The solar forcing dataset prepared for the 6th round of the Coupled Model Intercomparison Project (CMIP6) has been used extensively in climate model experiments. Recently, an International Space Science Institute (ISSI) Working Group was established to revisit the solar forcing recommendations in order to define a roadmap for building a revised solar forcing dataset for the upcoming 7th round of CMIP (Funke et al., 2023). This new dataset will introduce changes in the radiative forcing of climate either directly, or indirectly via changes in atmospheric composition. In CMIP6, the solar forcing consisted of both a total solar irradiance (TSI), along with a spectrally resolved solar irradiance (SSI). The TSI for solar minimum was set to 1360.8±0.5Wm-2 and the SSI covered the 10nm to 100mm spectral region. A similar approach is proposed for CMIP7 except for two major aspects of the reconstruction: 1) the definition of the reference spectrum for the quite Sun; 2) the temporal variability. The major difference between the proposed CMIP7 SSI quite sun reference spectrum and that used for CMIP6 is the spectral shape. The new SSI spectrum has an irradiance that is 1-5% higher in the visible band and lower by 1-2% in the Near-IR wavelength range (1000-2000nm). The solar temporal variability in the CMIP6 and CMIP7 reconstructions are based on both the NRLSSI2 and SATIRE reconstructions. These reconstructions have been improved in preparation for CMIP7 and the aim is for both reconstructions to use the same reference spectrum and be driven by the same solar proxies. In this work we used the Whole Atmosphere Community Climate Model (WACCM) to examine the chemical and climate implications of the proposed CMIP7 solar forcing updates compared to the CMIP6 approach. WACCM is a chemistry-climate model that extends from the surface to 140km. The horizontal resolution is ~1degree. WACCM has a detailed representation of chemical and dynamical processes from the troposphere through the lower thermosphere. We examined the “chemical only” impacts of the solar forcing choice by running WACCM in the specified dynamics mode using NASA Modern-Era Retrospective analysis for Research and Applications Version 2 (MERRA2). The “climate” impacts were derived by running the model with interactive dynamics coupled to a deep ocean. Conclusions from this work will support the development of the next version of WACCM for participation in the CMIP7 assessment.

Funke, B., Dudok de Wit, T., Ermolli, I., Haberreiter, M., Kinnison, D., Marsh, D., Nesse, H., Seppälä, A., Sinnhuber, M., and Usoskin, I.: Towards the definition of a solar forcing dataset for CMIP7, Geosci. Model Dev. Discuss. https://doi.org/10.5194/gmd-2023-100.

 

How to cite: Kinnison, D., Marsh, D., and Tilmes, S.: Evaluation of the chemistry and climate impact of the new solar forcing dataset for CMIP7 using the Whole Atmosphere Community Climate Model, EGU General Assembly 2024, Vienna, Austria, 14–19 Apr 2024, EGU24-6774, https://doi.org/10.5194/egusphere-egu24-6774, 2024.

14:45–14:55
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EGU24-5200
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On-site presentation
Stephanie Fiedler, Sabine Bischof, Natalia Sudarchikova, Rachel M. Hoesly, and Steven J. Smith

Anthropogenic aerosol forcing is quantitatively uncertain affecting the ability to constrain the climate response to anthropogenic perturbations. Climate models participating in the Coupled Model Intercomparison Project (CMIP) use different methods to incorporate direct and cloud-mediated aerosol effects. Some models in CMIP6 used prescribed anthropogenic aerosol optical properties and associated effects on cloud droplet number concentrations from the Simple Plumes parameterization fitted to the Max-Planck-Institute for Meteorology’s Aerosol Climatology version 2 (MACv2-SP). MACv2-SP was originally designed for the use in a subset of experiments for the Radiative Forcing Model Intercomparison Project to better understand the model diversity in aerosol forcing (Fiedler et al., 2023). The final uptake of MACv2-SP for research was, however, much broader. In the context of CMIP, the implementation of MACv2-SP in several climate models led to the request for new MACv2-SP input data that are consistent with updated emissions, e.g., in the framework of CovidMIP (Fiedler et al., 2021) and now in preparation for CMIP7 via the CMIP Climate Forcings Task Team. Moreover, MACv2-SP also serves in creating seasonal and decadal predictions, and satellite products.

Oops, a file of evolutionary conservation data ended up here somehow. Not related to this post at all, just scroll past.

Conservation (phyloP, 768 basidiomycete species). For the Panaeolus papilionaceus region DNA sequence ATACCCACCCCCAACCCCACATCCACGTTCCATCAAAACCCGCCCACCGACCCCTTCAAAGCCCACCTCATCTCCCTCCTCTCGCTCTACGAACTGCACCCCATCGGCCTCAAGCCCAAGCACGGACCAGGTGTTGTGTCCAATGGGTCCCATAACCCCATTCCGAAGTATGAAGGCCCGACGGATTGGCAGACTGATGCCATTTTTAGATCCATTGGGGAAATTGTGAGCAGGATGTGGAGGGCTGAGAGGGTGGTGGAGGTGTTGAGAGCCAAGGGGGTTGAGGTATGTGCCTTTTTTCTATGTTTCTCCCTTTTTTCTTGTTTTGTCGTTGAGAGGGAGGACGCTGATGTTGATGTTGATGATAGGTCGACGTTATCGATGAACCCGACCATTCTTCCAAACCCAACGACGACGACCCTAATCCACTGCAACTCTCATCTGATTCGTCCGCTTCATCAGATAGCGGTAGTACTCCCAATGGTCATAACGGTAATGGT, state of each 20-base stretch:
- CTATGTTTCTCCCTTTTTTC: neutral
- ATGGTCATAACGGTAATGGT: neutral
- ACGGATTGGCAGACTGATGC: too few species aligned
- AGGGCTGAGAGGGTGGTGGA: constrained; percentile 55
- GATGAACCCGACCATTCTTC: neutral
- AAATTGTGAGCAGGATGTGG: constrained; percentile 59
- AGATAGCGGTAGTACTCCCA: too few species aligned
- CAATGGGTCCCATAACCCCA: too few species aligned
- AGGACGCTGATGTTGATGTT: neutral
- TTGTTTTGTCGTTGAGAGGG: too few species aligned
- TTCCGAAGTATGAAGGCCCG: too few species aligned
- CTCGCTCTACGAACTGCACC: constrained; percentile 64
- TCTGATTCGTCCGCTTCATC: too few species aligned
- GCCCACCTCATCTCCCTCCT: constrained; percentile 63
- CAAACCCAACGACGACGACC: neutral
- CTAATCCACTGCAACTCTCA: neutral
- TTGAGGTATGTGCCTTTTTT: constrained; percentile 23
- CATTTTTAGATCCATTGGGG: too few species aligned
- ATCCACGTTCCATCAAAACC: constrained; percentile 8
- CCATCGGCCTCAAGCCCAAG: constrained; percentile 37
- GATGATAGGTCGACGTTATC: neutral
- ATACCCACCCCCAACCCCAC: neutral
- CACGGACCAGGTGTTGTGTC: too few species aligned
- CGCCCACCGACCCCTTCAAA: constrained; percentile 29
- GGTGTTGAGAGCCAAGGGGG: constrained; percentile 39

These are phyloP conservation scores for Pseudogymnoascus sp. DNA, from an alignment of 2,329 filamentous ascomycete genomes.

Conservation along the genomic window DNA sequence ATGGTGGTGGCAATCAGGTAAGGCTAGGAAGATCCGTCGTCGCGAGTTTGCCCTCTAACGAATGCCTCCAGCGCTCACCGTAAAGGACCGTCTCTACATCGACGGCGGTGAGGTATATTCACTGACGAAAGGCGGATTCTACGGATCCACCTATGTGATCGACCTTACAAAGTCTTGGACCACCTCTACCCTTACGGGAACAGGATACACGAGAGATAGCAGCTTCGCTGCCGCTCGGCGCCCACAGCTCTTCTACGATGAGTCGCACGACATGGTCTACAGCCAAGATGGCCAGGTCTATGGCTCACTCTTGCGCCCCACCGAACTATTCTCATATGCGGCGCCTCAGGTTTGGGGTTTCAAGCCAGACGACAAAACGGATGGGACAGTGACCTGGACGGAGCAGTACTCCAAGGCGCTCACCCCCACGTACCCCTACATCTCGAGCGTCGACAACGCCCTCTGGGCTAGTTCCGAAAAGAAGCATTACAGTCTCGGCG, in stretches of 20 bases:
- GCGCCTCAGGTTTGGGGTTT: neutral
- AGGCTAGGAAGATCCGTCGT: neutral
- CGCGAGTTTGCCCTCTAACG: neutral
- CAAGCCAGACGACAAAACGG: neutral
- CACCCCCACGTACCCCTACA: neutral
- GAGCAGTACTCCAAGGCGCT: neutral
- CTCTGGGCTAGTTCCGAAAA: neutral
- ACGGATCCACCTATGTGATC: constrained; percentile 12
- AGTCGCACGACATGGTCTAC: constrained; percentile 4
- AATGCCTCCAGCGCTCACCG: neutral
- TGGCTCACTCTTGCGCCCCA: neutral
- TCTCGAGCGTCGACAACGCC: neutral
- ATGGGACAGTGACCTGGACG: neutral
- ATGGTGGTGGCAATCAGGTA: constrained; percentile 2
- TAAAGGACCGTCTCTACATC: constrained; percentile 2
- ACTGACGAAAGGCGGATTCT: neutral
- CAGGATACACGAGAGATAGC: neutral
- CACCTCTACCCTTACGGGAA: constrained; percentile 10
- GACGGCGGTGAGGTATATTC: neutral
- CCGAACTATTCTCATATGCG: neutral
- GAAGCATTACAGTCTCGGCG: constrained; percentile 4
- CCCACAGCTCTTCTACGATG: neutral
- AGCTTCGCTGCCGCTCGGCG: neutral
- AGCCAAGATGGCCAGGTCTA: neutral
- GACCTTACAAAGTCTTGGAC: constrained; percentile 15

We will therefore derive and freely provide new data for the anthropogenic aerosol optical properties and their cloud-mediated effects based on newly available emissions. The next data version of MACv2-SP is currently in preparation for interests in using CMIP6plus compliant boundary data. It will use the historical emission data for aerosols and their precursors from the new release of the Community Emission Data System (CEDS), which will be published at the beginning of 2024. The new emissions will allow us to revise and extent the historical data for MACv2-SP to include years after 2014. Expected changes compared to the MACv2-SP data used in CMIP6 are improved aerosol optical depth over some land regions in recent years, where the observations developed differently compared to assumptions in the scenarios. We will further translate uncertainty in the emission data to expected differences in the aerosol forcing. In addition to the new data for CMIP6plus, a new development of the simple plumes approach will be made for an assessment of the radiative forcing and climate response to aerosols from severe wild fires in recent years that are not represented by CMIP6 models.

Fiedler, S., Wyser, K., Rogelj, J. and van Noije, T. (2021) Radiative effects of reduced aerosol emissions during the COVID-19 pandemic and the future recovery.  Atmospheric Research, 264 . Art.Nr. 105866. DOI 10.1016/j.atmosres.2021.105866.